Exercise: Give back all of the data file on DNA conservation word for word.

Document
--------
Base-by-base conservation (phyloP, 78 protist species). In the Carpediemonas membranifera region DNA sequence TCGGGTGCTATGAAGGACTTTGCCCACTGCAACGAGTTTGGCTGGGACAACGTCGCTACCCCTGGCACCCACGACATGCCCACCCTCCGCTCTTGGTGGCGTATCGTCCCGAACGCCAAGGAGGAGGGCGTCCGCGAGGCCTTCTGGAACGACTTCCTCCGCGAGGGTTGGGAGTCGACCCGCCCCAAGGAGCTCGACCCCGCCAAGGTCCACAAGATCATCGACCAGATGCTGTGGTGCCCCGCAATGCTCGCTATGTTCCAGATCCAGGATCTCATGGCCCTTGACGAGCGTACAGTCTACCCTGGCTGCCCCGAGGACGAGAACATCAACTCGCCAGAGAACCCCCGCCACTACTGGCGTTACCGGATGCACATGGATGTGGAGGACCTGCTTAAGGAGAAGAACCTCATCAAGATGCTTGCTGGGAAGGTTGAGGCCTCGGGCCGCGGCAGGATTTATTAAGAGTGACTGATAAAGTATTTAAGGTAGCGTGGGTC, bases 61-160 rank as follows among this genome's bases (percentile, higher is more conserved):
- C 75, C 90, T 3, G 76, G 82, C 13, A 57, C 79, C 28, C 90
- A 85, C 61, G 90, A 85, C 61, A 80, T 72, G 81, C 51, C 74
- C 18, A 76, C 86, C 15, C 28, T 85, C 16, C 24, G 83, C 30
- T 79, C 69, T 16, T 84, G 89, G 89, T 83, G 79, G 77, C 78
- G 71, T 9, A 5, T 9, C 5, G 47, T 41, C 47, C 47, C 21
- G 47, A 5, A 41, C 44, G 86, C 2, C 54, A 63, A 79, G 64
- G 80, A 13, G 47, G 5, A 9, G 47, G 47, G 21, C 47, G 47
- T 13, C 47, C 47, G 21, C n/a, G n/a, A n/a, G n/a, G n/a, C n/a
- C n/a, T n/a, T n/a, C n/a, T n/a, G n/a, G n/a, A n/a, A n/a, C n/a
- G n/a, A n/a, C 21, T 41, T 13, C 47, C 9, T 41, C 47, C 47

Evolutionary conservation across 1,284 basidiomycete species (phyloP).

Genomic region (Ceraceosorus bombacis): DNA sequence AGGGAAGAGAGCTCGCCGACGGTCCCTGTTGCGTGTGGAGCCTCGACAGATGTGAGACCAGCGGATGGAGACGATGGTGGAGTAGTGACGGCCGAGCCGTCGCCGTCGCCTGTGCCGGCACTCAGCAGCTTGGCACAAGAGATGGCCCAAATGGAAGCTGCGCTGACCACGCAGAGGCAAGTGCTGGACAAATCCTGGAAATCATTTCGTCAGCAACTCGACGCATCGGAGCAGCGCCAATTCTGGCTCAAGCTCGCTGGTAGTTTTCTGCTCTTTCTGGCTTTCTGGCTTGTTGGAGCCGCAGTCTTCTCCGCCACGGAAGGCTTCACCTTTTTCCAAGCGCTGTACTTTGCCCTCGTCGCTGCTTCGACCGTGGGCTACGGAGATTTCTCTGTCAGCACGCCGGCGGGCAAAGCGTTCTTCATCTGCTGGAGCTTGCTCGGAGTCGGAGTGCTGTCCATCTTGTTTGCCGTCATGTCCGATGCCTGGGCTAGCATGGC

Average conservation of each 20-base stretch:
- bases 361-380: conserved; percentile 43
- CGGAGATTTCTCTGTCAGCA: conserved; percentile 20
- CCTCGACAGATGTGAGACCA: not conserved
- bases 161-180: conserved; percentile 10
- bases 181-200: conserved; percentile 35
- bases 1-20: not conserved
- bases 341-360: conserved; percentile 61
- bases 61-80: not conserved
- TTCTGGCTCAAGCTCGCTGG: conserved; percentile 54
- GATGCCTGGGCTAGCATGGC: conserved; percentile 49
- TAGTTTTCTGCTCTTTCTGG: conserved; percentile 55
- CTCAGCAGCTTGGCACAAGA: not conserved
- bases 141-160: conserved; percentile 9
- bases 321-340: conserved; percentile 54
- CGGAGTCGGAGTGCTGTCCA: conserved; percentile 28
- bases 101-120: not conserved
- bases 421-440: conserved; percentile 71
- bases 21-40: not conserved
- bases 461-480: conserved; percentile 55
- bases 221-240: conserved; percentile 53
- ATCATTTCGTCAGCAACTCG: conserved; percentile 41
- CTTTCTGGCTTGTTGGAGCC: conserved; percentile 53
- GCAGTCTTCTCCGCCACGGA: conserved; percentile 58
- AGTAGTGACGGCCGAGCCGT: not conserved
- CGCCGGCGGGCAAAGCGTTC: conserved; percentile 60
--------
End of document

Base-by-base conservation (phyloP, 78 protist species). In the Carpediemonas membranifera region DNA sequence TCGGGTGCTATGAAGGACTTTGCCCACTGCAACGAGTTTGGCTGGGACAACGTCGCTACCCCTGGCACCCACGACATGCCCACCCTCCGCTCTTGGTGGCGTATCGTCCCGAACGCCAAGGAGGAGGGCGTCCGCGAGGCCTTCTGGAACGACTTCCTCCGCGAGGGTTGGGAGTCGACCCGCCCCAAGGAGCTCGACCCCGCCAAGGTCCACAAGATCATCGACCAGATGCTGTGGTGCCCCGCAATGCTCGCTATGTTCCAGATCCAGGATCTCATGGCCCTTGACGAGCGTACAGTCTACCCTGGCTGCCCCGAGGACGAGAACATCAACTCGCCAGAGAACCCCCGCCACTACTGGCGTTACCGGATGCACATGGATGTGGAGGACCTGCTTAAGGAGAAGAACCTCATCAAGATGCTTGCTGGGAAGGTTGAGGCCTCGGGCCGCGGCAGGATTTATTAAGAGTGACTGATAAAGTATTTAAGGTAGCGTGGGTC, bases 61-160 rank as follows among this genome's bases (percentile, higher is more conserved):
- C 75, C 90, T 3, G 76, G 82, C 13, A 57, C 79, C 28, C 90
- A 85, C 61, G 90, A 85, C 61, A 80, T 72, G 81, C 51, C 74
- C 18, A 76, C 86, C 15, C 28, T 85, C 16, C 24, G 83, C 30
- T 79, C 69, T 16, T 84, G 89, G 89, T 83, G 79, G 77, C 78
- G 71, T 9, A 5, T 9, C 5, G 47, T 41, C 47, C 47, C 21
- G 47, A 5, A 41, C 44, G 86, C 2, C 54, A 63, A 79, G 64
- G 80, A 13, G 47, G 5, A 9, G 47, G 47, G 21, C 47, G 47
- T 13, C 47, C 47, G 21, C n/a, G n/a, A n/a, G n/a, G n/a, C n/a
- C n/a, T n/a, T n/a, C n/a, T n/a, G n/a, G n/a, A n/a, A n/a, C n/a
- G n/a, A n/a, C 21, T 41, T 13, C 47, C 9, T 41, C 47, C 47

Evolutionary conservation across 1,284 basidiomycete species (phyloP).

Genomic region (Ceraceosorus bombacis): DNA sequence AGGGAAGAGAGCTCGCCGACGGTCCCTGTTGCGTGTGGAGCCTCGACAGATGTGAGACCAGCGGATGGAGACGATGGTGGAGTAGTGACGGCCGAGCCGTCGCCGTCGCCTGTGCCGGCACTCAGCAGCTTGGCACAAGAGATGGCCCAAATGGAAGCTGCGCTGACCACGCAGAGGCAAGTGCTGGACAAATCCTGGAAATCATTTCGTCAGCAACTCGACGCATCGGAGCAGCGCCAATTCTGGCTCAAGCTCGCTGGTAGTTTTCTGCTCTTTCTGGCTTTCTGGCTTGTTGGAGCCGCAGTCTTCTCCGCCACGGAAGGCTTCACCTTTTTCCAAGCGCTGTACTTTGCCCTCGTCGCTGCTTCGACCGTGGGCTACGGAGATTTCTCTGTCAGCACGCCGGCGGGCAAAGCGTTCTTCATCTGCTGGAGCTTGCTCGGAGTCGGAGTGCTGTCCATCTTGTTTGCCGTCATGTCCGATGCCTGGGCTAGCATGGC

Average conservation of each 20-base stretch:
- bases 361-380: conserved; percentile 43
- CGGAGATTTCTCTGTCAGCA: conserved; percentile 20
- CCTCGACAGATGTGAGACCA: not conserved
- bases 161-180: conserved; percentile 10
- bases 181-200: conserved; percentile 35
- bases 1-20: not conserved
- bases 341-360: conserved; percentile 61
- bases 61-80: not conserved
- TTCTGGCTCAAGCTCGCTGG: conserved; percentile 54
- GATGCCTGGGCTAGCATGGC: conserved; percentile 49
- TAGTTTTCTGCTCTTTCTGG: conserved; percentile 55
- CTCAGCAGCTTGGCACAAGA: not conserved
- bases 141-160: conserved; percentile 9
- bases 321-340: conserved; percentile 54
- CGGAGTCGGAGTGCTGTCCA: conserved; percentile 28
- bases 101-120: not conserved
- bases 421-440: conserved; percentile 71
- bases 21-40: not conserved
- bases 461-480: conserved; percentile 55
- bases 221-240: conserved; percentile 53
- ATCATTTCGTCAGCAACTCG: conserved; percentile 41
- CTTTCTGGCTTGTTGGAGCC: conserved; percentile 53
- GCAGTCTTCTCCGCCACGGA: conserved; percentile 58
- AGTAGTGACGGCCGAGCCGT: not conserved
- CGCCGGCGGGCAAAGCGTTC: conserved; percentile 60